How a New WNBA Labor Deal is Addressing the Exploitation of Female Athletes


Paige Snepp, Opinion Editor

Two children watch wide-eyed as Lebron James leaps gracefully into the air and slams a basketball through the hoop. One child, a boy, gazes at the television, envisioning his career in the NBA. He sees a world of private jets, fans and global recognition. The little girl sees flashes of her own life in basketball. They show her an inevitable world of exploitation and obscurity under the WNBA.

No matter how hard a woman works in basketball, a glass ceiling seemingly exists. Her inescapable reality will stand in bleak contrast with the gilded lives of her male counterparts.The median salary of these players is around $75,000 — a meager sum next to the $7.7 million average NBA salary, according to Basketball Reference. Even in the best of circumstances, the WNBA caps top player salaries at $113,000, while even the lowliest of NBA rookies earn salaries of at least $900,000.

In regard to travel, the average WNBA player — a national athlete — is booked for below-economy seating on commercial flights and packed in sardine-can hotel rooms with her teammates. In addition to all this, an all-consuming fear of becoming pregnant exists among players, lest they desire the complete ruin of their careers. If a player does take maternity leave, her pay is slashed 50 percent and there exists a chance that she will lose critical sponsors (a phenomenon brought to light by Olympic runner Alysia Montaño, who lost her Nike sponsorship when she became pregnant).

As of last month, a new collective bargaining agreement between the WNBA and its players seeks to remedy many of these issues with massive, targeted reform within the industry. Negotiations centered around an eight-year labor contract, set to go into effect this season, encompassing an array of stipulations that will nearly double the maximum salary previously afforded top players and significantly upgrade travel accommodations.

This deal is already groundbreaking for female athletes in regard to salaries. However, the truly unprecedented aspect of the deal is its specificity in addressing issues unique to women. Fully-paid maternity leave, $5,000 childcare stipends and possible $60,000 reimbursements for adoption or fertility treatment costs for senior players are among the proposed plans. WNBA Commissioner Cathy Engelbert aptly referred to the plan as the league’s “big bet on women.”

The sweeping reforms mark a long-overdue shift in league managerial philosophy. Although many people would write off all of the issues players faced as a result of the low viewership and general public disinterest in the matter of women’s basketball, the real root of the injustice was the WNBA’s apathetic attitude toward players’ individual needs for success.

To start, the aforementioned speculation is true –– to an extent. Over the course of 70 years, the NBA has morphed into a cross-generational phenomenon and ingrained itself into America’s cultural identity. On the other hand, the NBA Board of Governors formed the WNBA in 1997 as a sort of Adam’s rib to its crown jewel achievement. Consequently, it didn’t live up to the hype of the NBA.

Unlike the NBA, the women’s league was created with a dysfunctional 20-80 profit-sharing model, in which 20 percent of profits ended up in player salaries while the other 80 filled the pockets of shareholders. This was a far cry from the NBA’s 50-50 sharing basis, with squarely half of the massive profits split among the athletes.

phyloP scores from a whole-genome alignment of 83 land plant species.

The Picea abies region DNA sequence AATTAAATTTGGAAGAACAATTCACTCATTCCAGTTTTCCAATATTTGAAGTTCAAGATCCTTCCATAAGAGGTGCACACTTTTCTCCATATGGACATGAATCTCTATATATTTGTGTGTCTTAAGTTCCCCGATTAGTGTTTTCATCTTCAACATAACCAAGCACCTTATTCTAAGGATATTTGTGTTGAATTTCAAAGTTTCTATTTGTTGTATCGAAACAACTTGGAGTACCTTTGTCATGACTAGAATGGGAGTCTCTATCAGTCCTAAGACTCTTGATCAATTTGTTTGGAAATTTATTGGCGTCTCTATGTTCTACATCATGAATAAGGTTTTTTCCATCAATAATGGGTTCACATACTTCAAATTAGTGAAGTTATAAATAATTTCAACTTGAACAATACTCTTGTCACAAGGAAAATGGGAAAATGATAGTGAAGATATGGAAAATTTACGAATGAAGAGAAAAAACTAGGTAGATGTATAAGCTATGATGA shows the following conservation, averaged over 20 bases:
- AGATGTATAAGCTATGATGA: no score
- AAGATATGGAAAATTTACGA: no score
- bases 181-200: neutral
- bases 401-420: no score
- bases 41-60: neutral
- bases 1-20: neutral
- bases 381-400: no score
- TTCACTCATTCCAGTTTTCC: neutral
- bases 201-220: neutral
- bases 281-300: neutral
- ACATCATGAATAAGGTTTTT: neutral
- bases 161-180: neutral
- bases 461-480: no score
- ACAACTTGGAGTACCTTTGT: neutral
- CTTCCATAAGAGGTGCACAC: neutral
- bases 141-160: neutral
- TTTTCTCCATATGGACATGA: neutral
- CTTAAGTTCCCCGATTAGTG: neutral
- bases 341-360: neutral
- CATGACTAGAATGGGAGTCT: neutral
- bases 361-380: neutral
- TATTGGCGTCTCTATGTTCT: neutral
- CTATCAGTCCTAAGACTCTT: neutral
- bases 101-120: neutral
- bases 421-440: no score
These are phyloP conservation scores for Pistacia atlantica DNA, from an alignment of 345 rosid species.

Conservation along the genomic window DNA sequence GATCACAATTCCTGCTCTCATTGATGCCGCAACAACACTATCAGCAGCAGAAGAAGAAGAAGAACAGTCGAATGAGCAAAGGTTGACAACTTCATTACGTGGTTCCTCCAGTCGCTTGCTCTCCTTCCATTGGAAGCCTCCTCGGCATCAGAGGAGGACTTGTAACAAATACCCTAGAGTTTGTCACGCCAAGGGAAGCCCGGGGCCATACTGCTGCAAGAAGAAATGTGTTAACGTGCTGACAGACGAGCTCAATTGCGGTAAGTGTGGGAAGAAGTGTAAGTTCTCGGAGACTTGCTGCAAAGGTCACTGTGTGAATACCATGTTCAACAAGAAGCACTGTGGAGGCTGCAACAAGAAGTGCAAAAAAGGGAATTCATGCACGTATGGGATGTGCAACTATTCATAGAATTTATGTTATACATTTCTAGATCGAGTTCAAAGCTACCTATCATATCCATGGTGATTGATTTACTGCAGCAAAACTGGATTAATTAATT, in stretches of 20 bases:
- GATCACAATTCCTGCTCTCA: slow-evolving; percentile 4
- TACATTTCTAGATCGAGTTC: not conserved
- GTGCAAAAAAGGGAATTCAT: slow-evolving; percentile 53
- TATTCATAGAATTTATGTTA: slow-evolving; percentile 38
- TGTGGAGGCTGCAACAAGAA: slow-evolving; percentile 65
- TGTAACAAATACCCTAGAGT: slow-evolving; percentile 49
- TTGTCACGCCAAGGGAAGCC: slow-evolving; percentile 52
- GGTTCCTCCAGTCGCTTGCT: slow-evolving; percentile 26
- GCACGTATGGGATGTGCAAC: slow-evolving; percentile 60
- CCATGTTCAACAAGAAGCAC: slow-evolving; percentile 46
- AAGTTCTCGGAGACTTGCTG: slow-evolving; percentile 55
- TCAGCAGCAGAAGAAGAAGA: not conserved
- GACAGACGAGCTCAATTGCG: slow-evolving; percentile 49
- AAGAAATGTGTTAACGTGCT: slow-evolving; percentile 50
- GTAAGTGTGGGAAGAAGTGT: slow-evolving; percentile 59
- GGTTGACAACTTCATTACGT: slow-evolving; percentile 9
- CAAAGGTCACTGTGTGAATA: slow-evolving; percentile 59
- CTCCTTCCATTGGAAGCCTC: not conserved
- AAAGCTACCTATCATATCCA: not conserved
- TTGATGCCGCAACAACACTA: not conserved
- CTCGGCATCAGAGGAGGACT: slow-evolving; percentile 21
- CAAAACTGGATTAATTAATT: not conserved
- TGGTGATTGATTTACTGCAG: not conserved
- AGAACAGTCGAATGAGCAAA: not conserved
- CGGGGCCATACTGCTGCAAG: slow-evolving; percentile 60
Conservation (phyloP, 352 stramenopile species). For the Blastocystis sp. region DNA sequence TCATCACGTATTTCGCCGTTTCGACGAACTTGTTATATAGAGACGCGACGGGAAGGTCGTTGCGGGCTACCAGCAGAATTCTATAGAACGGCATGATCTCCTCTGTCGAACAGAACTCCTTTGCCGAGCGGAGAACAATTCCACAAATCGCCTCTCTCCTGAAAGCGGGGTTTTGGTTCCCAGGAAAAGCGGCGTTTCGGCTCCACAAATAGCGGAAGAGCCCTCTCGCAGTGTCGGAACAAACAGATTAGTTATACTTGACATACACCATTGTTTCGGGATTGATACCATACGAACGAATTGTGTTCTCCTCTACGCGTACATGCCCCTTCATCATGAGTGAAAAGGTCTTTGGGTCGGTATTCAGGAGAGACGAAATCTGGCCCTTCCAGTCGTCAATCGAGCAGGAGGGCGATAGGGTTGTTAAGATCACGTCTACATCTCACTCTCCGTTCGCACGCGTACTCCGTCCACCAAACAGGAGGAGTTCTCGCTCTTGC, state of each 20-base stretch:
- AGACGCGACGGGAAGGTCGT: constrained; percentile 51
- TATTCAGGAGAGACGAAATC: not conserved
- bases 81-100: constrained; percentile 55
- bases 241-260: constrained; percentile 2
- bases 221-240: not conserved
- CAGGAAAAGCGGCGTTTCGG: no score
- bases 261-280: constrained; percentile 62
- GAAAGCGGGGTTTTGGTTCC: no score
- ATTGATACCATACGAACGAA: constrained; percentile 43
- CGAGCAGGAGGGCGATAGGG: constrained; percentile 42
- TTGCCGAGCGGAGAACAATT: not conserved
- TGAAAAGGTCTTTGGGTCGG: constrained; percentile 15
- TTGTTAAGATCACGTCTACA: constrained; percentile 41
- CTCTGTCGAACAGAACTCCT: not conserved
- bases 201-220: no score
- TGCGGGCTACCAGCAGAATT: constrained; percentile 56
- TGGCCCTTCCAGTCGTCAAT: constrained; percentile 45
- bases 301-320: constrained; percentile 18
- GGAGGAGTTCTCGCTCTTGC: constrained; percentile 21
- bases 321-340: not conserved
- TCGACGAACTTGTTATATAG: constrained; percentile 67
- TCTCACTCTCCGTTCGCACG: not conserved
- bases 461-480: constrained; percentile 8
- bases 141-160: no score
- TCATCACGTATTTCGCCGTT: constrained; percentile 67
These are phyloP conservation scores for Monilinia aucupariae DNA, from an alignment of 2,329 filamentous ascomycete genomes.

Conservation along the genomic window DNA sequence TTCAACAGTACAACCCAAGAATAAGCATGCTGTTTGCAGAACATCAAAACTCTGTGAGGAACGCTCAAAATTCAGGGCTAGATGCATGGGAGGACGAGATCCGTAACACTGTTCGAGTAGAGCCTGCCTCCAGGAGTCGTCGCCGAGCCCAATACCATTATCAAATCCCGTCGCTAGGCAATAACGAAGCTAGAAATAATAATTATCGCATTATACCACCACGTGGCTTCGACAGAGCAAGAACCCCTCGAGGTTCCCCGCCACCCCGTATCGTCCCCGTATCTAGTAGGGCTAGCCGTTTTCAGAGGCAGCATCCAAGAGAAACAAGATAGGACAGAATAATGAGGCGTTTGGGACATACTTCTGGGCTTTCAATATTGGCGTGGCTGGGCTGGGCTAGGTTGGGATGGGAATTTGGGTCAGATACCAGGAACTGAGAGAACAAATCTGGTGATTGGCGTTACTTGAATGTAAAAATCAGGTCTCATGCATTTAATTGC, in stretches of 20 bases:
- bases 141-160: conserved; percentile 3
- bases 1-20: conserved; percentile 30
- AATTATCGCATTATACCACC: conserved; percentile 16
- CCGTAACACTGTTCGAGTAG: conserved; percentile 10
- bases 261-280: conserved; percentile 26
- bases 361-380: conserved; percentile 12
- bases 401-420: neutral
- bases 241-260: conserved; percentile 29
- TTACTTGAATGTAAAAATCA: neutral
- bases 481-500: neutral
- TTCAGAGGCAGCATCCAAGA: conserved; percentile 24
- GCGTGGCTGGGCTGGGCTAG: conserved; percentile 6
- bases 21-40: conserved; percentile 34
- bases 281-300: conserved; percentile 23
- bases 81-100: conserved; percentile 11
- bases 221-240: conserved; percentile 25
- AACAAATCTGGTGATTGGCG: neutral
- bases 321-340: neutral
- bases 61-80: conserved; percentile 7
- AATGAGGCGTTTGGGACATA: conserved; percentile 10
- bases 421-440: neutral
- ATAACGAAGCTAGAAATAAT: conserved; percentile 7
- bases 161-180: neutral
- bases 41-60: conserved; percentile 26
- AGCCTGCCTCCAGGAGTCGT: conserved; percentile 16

From this, it is apparent that the NBA places a high price on its icons. By their methods, the risk and sacrifice of this 50-50 split is an investment in the greatness of its players. The opposite was true of the WNBA. The league’s lower funds and degree of influence meant that it centered around short-term benefits rather than long-term gain. Its policies reflected an attitude of players as a means to an end — mere pawns in the overall scheme of garnering immediate profit. While this may seem to be the overall goal of any sporting enterprise, a true lack of reverence for individual growth and prowess reflected itself in every stingy paycheck produced by the women’s league. This attitude is what drove a whopping two-thirds of WNBA players to higher-paying overseas leagues during the off-season.

The collective bargaining agreement’s emphasis marks the league’s first steps away from this detrimental short-term gain model. A more equitable, NBA-style 50-50 profit distribution approach will provide this first boost. In theory, seeing the higher value placed on their talents would push women in the WNBA to a new standard of excellence. On top of structural changes proposed by the labor agreement, a new “Changemakers” program created by the WNBA guarantees the expansion of sponsorship to help fund new marketing and rebranding efforts in a push to increase popularity and viewership. All this in the long run guarantees a more self-sustaining and ethical arrangement that will likely keep more women playing at home and enthusiastic about doing so. The future implications of this negotiation could be seismic — possibly the complete invigoration of a near-stagnant industry.

This deal represents more than just words on paper to Pali varsity basketball player Elise Arnold, a freshman. “If women can make more money for the sport that they love, they’ll work harder to make it to the next level,” she said. “[This deal] made me take another look at playing basketball after college.”

With this revolutionary deal, what was once a sentence to a life of squandered talent may finally become a career choice that rewards and fosters growth. The fruits of this new age may forever elevate and expand the dreams of a new generation of female athletes, with Arnold standing as a testament to its unlimited potential.